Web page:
February 8, 2010

A new study suggests that beer is a significant source of dietary silicon, a key ingredient for increasing bone mineral density. Researchers from the Department of Food Science & Technology at the University of California, ...

Recommended for you

Sudden extinction of Neanderthals followed population peak

July 26, 2016

Neanderthals once populated the entire European continent. Around 45,000 years ago, Homo neanderthalensis was the predominant human species in Europe. Archaeological findings show that there were also several settlements ...

7 comments

Adjust slider to filter visible comments by rank

Display comments: newest first

panorama
5 / 5 (1) Jan 17, 2011
I wonder if Dogfish Head will brew this as a seasonal. I hope so. They make another brew based off of pottery fragments found in Honduras dating back to about 1200 BC. Great stuff.
Shakescene21
not rated yet Jan 17, 2011
If they did brew this, I would make a trip to Rehobeth Beach just to try it out. I'm not sure if I could manage more than one bottle, because the brew apparently was cloudy with a yeasty sediment and served at room temperature. I wonder how they were able to produce this beer without bacterial contamination, considering how crude the equipment was.
panorama
not rated yet Jan 17, 2011
the brew apparently was cloudy with a yeasty sediment and served at room temperature.

Just how I like it. Mmmm.
GaryB
not rated yet Jan 18, 2011
I'd love to go to an "ancient recipes" restaurant that attempted to put together meals and drinks from ancient sources.
Caliban
not rated yet Jan 18, 2011
If they did brew this, I would make a trip to Rehobeth Beach just to try it out. I'm not sure if I could manage more than one bottle, because the brew apparently was cloudy with a yeasty sediment and served at room temperature. I wonder how they were able to produce this beer without bacterial contamination, considering how crude the equipment was.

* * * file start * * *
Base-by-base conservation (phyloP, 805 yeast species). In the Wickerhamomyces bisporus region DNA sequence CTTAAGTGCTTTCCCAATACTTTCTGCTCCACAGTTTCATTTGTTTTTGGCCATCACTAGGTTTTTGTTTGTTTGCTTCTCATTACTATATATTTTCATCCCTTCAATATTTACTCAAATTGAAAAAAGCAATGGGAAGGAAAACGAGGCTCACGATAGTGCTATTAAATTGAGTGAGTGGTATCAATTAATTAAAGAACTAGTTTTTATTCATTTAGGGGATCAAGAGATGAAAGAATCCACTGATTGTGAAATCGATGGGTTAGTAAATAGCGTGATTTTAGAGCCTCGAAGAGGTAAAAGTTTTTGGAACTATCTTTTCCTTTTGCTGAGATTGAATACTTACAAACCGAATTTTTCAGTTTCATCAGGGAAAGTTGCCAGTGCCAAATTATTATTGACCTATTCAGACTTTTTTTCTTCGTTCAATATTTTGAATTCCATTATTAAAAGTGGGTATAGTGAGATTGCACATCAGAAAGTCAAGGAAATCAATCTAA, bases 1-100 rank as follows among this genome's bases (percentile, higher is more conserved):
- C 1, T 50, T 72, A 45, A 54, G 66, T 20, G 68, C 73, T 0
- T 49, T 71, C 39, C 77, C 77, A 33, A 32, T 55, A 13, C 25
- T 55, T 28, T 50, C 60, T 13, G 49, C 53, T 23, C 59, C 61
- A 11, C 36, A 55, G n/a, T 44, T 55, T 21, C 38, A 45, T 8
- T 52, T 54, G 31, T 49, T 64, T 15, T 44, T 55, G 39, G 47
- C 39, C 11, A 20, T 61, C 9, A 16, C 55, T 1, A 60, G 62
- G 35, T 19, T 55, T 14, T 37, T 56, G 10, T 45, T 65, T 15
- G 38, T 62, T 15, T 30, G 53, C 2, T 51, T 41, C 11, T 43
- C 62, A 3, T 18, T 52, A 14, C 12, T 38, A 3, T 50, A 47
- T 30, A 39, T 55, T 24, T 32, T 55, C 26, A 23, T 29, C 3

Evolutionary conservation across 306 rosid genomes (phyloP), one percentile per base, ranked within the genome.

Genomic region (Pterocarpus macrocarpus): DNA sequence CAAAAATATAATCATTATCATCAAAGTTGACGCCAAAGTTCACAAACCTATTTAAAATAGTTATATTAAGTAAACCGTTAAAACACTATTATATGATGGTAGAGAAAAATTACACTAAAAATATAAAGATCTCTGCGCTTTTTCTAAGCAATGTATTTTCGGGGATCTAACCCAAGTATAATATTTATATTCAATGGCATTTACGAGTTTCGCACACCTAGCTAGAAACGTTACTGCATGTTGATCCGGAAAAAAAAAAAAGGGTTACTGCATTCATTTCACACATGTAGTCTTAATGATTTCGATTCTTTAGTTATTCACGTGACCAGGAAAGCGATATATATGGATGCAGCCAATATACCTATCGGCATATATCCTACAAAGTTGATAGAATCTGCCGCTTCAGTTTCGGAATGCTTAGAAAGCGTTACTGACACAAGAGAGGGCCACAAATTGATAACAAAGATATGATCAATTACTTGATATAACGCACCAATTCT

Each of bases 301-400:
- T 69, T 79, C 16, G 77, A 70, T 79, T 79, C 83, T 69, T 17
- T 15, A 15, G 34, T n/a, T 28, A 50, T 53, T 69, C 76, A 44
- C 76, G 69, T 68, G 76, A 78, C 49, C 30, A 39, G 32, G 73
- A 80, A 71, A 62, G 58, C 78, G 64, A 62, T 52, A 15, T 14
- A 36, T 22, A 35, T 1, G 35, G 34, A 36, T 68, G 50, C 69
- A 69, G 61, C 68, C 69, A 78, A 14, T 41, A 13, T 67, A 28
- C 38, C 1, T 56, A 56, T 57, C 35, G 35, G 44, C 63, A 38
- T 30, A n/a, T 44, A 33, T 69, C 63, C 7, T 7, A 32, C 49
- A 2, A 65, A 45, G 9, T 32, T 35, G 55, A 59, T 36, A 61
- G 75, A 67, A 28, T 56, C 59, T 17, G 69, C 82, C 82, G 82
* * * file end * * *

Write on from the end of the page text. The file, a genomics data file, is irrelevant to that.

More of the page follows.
Some of the finest brews in the world are the result of whatever yeast falls into the vat whilst it is open to the night sky. Monks are particularly fond of this method.

Have some french fries from George's Lunch while you're there.

JR_Carr
5 / 5 (1) Jan 18, 2011
There are generally two ways to reduce the risk of bacterial contamination when you don't have sanitizing solutions like modern brewers do: high alcohol content or hops content. Hops are good at preserving beer and killing bacteria, and alcohol is also a good way to stop bacterial growth. Since they did not use hops, perhaps they used some other antiseptic root, plant, or seed that took their place. As for the sourness of the beer, that was likely caused by Brettanomyces, a wild yeast that's still used to brew many Belgian-style ales, as well as many wines.
JR_Carr
5 / 5 (1) Jan 18, 2011
I wonder if Dogfish Head will brew this as a seasonal. I hope so. They make another brew based off of pottery fragments found in Honduras dating back to about 1200 BC. Great stuff.

I could see Sam doing something like this, especially in their small batch brewery at the brew pub. Perhaps this will be a future experimental brew on 'Brewmasters'.

Please sign in to add a comment. Registration is free, and takes less than a minute. Read more

Click here to reset your password.
Sign in to get notified via email when new comments are made.